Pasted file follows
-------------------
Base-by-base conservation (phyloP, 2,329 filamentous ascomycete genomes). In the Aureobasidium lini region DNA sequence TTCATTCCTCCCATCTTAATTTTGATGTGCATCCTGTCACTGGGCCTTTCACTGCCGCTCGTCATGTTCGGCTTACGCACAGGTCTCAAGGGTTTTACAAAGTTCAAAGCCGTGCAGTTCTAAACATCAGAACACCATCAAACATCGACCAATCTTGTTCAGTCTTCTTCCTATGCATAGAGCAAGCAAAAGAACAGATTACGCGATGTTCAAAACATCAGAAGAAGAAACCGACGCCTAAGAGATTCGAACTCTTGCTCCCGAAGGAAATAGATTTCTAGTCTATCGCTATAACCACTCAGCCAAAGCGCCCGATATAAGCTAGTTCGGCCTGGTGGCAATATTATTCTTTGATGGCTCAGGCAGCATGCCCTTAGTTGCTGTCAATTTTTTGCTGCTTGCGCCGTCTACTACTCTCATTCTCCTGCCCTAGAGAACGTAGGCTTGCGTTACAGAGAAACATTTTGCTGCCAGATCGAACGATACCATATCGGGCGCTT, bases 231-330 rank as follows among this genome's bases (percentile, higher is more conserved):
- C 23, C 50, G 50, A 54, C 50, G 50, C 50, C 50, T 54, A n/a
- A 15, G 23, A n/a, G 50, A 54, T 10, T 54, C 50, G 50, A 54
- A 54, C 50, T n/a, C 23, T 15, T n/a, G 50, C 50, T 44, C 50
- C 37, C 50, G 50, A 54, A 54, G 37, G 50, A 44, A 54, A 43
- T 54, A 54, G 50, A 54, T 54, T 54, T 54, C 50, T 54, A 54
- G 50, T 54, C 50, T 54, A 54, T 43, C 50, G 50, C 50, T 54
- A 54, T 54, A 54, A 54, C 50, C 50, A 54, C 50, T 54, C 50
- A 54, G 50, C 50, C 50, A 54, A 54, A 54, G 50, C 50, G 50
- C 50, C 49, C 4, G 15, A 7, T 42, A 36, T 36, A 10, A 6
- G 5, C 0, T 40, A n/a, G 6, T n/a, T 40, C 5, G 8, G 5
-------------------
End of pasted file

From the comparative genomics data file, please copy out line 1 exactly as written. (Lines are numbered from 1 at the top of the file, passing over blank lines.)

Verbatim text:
Base-by-base conservation (phyloP, 2,329 filamentous ascomycete genomes). In the Aureobasidium lini region DNA sequence TTCATTCCTCCCATCTTAATTTTGATGTGCATCCTGTCACTGGGCCTTTCACTGCCGCTCGTCATGTTCGGCTTACGCACAGGTCTCAAGGGTTTTACAAAGTTCAAAGCCGTGCAGTTCTAAACATCAGAACACCATCAAACATCGACCAATCTTGTTCAGTCTTCTTCCTATGCATAGAGCAAGCAAAAGAACAGATTACGCGATGTTCAAAACATCAGAAGAAGAAACCGACGCCTAAGAGATTCGAACTCTTGCTCCCGAAGGAAATAGATTTCTAGTCTATCGCTATAACCACTCAGCCAAAGCGCCCGATATAAGCTAGTTCGGCCTGGTGGCAATATTATTCTTTGATGGCTCAGGCAGCATGCCCTTAGTTGCTGTCAATTTTTTGCTGCTTGCGCCGTCTACTACTCTCATTCTCCTGCCCTAGAGAACGTAGGCTTGCGTTACAGAGAAACATTTTGCTGCCAGATCGAACGATACCATATCGGGCGCTT, bases 231-330 rank as follows among this genome's bases (percentile, higher is more conserved):